Phillipe Cunningham


When I was a child and then again as a teen, my mom was locked up with a felony because of an addiction.

While in prison, my mother received no help to actually address the addiction. When she got out she carried the label of felon like an anchor. She struggled to find even minimum wage jobs that often required her to work long hours with erratic schedules and in abusive work conditions.

I’ve always wondered, How is that justice? Who did that help?

Fast forward to my career, I have now been a youth work professional for over ten years.

Currently, I serve as Mayor Hodges’ Senior Policy Aide for Education, Youth Success, Racial Equity, and LGBTQ Rights. Before that, I was a special education teacher. While in the classroom, I saw a system so broken, so failing the young people it’s meant to serve, it felt as though I was watching the school district itself hand vulnerable young people to the prison system.

This is not okay.

For the past few years, I’ve worked in Minneapolis City Hall and have found myself asking these same questions and saying “This is not okay” when it comes to the ways City Hall serves the Northside.

As a community, we face some of the highest poverty and unemployment rates and lowest environmental quality in the city, and gun violence is on the rise. We see so much talent and brilliance being lost because so many folks are getting trapped in the criminal justice system and poverty.

How is this justice? Who is this helping? And how is this okay?

I love our community and want to move us forward by improving how City Hall serves and engages the Northside.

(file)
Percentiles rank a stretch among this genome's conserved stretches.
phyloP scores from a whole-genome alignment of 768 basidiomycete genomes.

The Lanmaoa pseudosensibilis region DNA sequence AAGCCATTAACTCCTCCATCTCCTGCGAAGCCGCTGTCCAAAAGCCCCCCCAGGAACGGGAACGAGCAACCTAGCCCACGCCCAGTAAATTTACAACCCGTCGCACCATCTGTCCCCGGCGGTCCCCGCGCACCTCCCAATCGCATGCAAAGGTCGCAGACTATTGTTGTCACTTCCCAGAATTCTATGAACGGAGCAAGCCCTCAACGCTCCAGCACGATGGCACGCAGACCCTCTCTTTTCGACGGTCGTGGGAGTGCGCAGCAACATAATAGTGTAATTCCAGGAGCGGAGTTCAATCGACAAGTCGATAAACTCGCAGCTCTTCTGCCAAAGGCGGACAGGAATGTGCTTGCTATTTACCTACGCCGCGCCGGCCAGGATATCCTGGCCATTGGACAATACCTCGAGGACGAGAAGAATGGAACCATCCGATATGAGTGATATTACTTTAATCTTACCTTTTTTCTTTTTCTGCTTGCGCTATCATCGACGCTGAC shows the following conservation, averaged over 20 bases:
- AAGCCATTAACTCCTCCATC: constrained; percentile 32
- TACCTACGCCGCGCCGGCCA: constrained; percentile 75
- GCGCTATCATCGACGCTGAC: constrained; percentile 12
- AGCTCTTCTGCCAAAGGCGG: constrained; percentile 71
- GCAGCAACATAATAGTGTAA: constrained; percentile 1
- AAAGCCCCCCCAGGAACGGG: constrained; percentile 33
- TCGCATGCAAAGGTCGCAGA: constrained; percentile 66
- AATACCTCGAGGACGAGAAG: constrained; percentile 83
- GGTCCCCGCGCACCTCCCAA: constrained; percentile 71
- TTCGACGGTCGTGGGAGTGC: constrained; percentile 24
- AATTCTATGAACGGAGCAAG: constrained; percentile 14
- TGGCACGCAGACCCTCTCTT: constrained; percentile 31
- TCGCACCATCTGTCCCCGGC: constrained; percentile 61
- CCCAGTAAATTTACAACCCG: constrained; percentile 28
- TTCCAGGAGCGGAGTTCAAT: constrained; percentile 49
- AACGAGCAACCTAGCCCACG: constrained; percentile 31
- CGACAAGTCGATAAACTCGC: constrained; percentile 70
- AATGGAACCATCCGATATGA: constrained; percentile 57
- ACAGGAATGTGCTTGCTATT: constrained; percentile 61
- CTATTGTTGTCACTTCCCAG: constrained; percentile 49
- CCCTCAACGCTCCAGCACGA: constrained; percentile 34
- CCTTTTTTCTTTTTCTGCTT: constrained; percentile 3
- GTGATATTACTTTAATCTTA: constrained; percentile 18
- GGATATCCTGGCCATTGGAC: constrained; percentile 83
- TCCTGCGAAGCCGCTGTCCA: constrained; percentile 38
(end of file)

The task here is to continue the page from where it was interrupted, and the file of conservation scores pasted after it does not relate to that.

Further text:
What I consistently hear across our community regardless of political leanings, ethnicity, or age is a longing for our community to become a safe, self-sufficient, clean, and prosperous village here in the Camden community.

We all want increased safety and livability while also maintaining affordability and the diversity that makes our community so special.

We want to spend our money at small businesses in our community to get the things we need.

We want our kids to grow up into successful, civically-minded adults.

We want to be in community with one another.

These are the things - the shared vision - I am eager to get to work on as the City Councilmember for the 4th Ward.

I will proactively help us move toward becoming a Camden Community Village through building community wealth, breaking intergenerational poverty, and bringing the community together to build that village we want to see.

In the age of Trump, we face openly hostile federal and state governments and cities are now charged with protecting residents whiles also steering our community away from our collision course with our own disparities.

So, we have a choice about the direction we would like to go as a community: what I bring to the table is the ability to govern with present realities and with the future we want in mind.

This shared vision that we all have of our community operating as a village is possible. It just takes a fresh perspective, the right kind of leadership that can build bridges across differences, and the drive, commitment and experience to make it happen.